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Last autumn we were pleased to welcome a new chair to Edinburgh Food Social! Now settled in, Dakota tells us a little bit about themselves.

Please introduce yourself and share a few facts that let us get to know you a bit.

My name is Dakota and although I’ve called Scotland home for many years I grew up Canadian-Polish. I have always focused on Human Rights in my education to the postgraduate level and in my professional life where I have focused primarily on marginalised groups and food poverty. I love fitness, reading, languages (of which I speak several and I am currently relearning Gaelic) and spending time with my dog.

How did you hear about EFS? Why did you want to get involved with the organisation?

I heard about EFS through working with other charities in Edinburgh and instantly fell in love with the aims of the organisation and the proactive approach to countering food poverty. As someone who has lived experience of this, I know the impact it can have on all areas of life and wellbeing. Furthermore, as someone passionate about sustainability and local eating, Edinburgh Food Social embodies much of what I am most passionate about.

EFS core values are community, dignity, and sustainability. What do these mean to you in the context of food culture?

For me, community is vital to tackling food insecurity; by ensuring a community-driven approach we can encourage greater change whilst positively influencing the mental health of community members. This is particularly important given the ever-increasing isolation many -especially marginalised individuals-  are dealing with in the modern world.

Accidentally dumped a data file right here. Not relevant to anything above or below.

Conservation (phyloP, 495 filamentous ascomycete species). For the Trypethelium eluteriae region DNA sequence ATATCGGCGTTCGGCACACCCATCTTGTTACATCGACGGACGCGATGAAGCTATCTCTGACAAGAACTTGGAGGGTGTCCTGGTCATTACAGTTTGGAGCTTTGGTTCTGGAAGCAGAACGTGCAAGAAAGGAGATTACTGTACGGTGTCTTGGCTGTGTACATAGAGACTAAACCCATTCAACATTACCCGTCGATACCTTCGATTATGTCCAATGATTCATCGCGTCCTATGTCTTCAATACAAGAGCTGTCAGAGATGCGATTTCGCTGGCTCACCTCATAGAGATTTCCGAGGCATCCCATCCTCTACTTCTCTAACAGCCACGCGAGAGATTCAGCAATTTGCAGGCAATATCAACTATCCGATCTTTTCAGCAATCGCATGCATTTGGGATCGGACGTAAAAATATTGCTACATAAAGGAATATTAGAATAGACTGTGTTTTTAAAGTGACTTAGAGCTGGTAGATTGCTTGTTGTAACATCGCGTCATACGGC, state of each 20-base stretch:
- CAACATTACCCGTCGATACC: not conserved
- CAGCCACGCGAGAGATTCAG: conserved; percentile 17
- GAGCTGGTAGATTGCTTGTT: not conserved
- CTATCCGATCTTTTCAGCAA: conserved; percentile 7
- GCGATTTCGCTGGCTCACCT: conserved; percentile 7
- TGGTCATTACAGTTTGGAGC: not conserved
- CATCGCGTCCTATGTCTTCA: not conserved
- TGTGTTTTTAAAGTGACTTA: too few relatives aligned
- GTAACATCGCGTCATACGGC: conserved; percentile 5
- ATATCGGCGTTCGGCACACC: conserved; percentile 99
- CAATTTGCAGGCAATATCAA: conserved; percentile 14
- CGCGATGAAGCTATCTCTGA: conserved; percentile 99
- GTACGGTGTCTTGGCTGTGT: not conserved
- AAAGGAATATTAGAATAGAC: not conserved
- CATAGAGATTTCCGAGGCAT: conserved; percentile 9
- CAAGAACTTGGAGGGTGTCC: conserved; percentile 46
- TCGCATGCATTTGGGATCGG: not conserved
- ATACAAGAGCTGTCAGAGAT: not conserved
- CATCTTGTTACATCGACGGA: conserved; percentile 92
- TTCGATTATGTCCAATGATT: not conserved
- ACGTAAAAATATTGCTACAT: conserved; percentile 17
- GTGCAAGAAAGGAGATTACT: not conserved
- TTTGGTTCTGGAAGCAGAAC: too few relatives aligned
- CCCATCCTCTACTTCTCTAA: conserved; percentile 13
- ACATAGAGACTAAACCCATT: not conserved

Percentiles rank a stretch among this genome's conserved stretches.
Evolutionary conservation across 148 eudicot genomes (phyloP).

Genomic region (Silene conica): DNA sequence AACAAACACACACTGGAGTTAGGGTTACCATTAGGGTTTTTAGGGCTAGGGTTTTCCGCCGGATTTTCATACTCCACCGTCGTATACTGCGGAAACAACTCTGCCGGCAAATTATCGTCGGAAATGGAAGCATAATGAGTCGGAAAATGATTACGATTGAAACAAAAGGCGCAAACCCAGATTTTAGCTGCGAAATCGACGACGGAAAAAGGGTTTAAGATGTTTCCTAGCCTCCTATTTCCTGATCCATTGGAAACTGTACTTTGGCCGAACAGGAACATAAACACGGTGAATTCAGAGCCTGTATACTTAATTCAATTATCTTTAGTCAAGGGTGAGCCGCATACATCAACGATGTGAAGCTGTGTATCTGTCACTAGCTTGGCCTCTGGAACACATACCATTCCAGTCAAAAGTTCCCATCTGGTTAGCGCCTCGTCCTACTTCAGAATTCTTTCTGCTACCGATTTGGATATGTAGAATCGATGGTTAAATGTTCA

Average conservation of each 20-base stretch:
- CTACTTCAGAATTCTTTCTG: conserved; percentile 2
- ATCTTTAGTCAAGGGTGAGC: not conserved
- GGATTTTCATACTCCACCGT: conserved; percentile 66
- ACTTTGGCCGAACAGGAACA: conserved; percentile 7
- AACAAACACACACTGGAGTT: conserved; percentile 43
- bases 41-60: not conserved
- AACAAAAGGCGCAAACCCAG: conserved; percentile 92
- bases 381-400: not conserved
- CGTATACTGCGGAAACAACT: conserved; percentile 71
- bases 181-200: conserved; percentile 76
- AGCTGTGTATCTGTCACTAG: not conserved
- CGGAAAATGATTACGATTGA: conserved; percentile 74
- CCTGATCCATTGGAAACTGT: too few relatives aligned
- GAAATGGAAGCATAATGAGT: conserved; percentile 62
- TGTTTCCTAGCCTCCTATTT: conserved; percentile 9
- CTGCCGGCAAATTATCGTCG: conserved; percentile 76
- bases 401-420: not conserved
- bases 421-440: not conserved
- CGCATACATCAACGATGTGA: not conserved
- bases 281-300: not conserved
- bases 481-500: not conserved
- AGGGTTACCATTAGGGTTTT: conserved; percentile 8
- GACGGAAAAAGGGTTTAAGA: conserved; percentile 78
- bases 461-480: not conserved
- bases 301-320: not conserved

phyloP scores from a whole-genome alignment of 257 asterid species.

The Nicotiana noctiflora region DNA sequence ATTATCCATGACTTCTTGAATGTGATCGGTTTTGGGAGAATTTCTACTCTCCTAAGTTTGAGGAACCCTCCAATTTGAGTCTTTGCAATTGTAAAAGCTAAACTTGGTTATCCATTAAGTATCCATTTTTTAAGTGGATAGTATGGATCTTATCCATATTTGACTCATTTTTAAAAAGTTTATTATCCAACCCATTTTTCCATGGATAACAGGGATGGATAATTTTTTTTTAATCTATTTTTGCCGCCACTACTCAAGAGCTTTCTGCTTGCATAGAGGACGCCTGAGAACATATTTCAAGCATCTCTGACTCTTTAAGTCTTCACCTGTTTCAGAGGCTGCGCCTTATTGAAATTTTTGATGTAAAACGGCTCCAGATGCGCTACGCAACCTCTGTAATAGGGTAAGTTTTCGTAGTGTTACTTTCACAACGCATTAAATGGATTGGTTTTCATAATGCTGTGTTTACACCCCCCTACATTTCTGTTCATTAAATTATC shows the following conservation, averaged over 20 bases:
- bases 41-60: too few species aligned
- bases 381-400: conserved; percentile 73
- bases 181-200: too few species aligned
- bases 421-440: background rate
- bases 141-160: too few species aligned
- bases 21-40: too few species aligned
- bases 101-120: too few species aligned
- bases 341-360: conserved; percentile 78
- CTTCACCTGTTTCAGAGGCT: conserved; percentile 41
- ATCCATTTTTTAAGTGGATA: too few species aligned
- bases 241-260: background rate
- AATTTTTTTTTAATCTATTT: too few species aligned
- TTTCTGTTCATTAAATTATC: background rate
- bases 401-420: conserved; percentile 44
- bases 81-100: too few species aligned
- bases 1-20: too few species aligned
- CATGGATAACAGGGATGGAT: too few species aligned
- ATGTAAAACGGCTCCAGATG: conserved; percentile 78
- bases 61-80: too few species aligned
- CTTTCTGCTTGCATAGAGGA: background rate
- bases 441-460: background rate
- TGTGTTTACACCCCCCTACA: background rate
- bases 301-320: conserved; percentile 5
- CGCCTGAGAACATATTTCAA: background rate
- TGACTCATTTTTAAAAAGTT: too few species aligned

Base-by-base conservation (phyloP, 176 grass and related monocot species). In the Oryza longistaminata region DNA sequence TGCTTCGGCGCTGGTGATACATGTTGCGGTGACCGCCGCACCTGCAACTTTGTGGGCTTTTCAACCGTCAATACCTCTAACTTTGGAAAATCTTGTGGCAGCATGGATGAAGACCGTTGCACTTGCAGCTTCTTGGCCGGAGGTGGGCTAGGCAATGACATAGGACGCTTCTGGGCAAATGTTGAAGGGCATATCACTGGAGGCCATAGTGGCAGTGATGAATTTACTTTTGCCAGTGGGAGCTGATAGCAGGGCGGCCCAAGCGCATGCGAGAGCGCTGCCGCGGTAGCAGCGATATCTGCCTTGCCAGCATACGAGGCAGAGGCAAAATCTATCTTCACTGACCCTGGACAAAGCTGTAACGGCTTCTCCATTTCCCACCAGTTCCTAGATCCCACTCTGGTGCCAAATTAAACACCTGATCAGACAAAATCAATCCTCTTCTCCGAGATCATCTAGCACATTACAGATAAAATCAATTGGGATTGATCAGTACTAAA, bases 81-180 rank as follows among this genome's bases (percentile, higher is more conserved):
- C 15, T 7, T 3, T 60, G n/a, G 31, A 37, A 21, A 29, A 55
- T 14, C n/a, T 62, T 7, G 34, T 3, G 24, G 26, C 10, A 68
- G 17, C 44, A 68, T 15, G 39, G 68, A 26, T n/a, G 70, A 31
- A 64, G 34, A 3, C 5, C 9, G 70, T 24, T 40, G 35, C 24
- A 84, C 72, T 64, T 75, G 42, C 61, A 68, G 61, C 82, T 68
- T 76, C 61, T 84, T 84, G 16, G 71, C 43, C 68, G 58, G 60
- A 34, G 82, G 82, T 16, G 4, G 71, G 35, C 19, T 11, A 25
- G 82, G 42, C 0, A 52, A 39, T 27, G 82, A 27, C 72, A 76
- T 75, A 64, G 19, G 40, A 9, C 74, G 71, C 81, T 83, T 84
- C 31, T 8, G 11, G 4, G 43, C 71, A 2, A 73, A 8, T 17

Having worked in the third sector with multiple lived experiences I have seen first-hand from both perspectives the importance of a dignified approach, one that does not seek to judge or define an individual for their background, situation or choices. By valuing everyone as an individual and acknowledging everyone has something to teach and bring to the table, we can grow and improve our services, and the community as a whole, in a sustainable and inclusive way.
Sustainability in food culture can mean two things to me. Firstly, it is about ensuring the environment is respected and supported by our actions. This is particularly important given the current tendency to not use sustainable food. Food from local and ethical sources is central to combatting climate change and improving the health of individuals and communities.  The other aspect of sustainability that is important is building services that have long-term positive impacts. Foodbanks are increasingly playing a vital role in safeguarding and food provision; however, they are struggling to provide  a sustainable solution to the key issues they are addressing. By using education as a tool, Edinburgh Food Social plays an important role in helping to break the cycle that many find themselves in.

In your opinion, what is the most interesting part of the work EFS does?

I find the classes for children so special. I know so many people who have grown up in disadvantaged environments where cooking never happened and because of this they never learned to cook, or in some cases even eat healthy food. By tackling this cycle, Edinburgh Food Social is often breaking a generational problem in a way that I believe is truly spectacular.

What’s your favourite thing to cook and/or eat?

I have been a vegetarian for about 15 years and love most vegetarian food. My go-to meal is a mushroom stirfry because it’s quick, tasty and delicious. I also really enjoy trying new dishes, particularly from other cultures.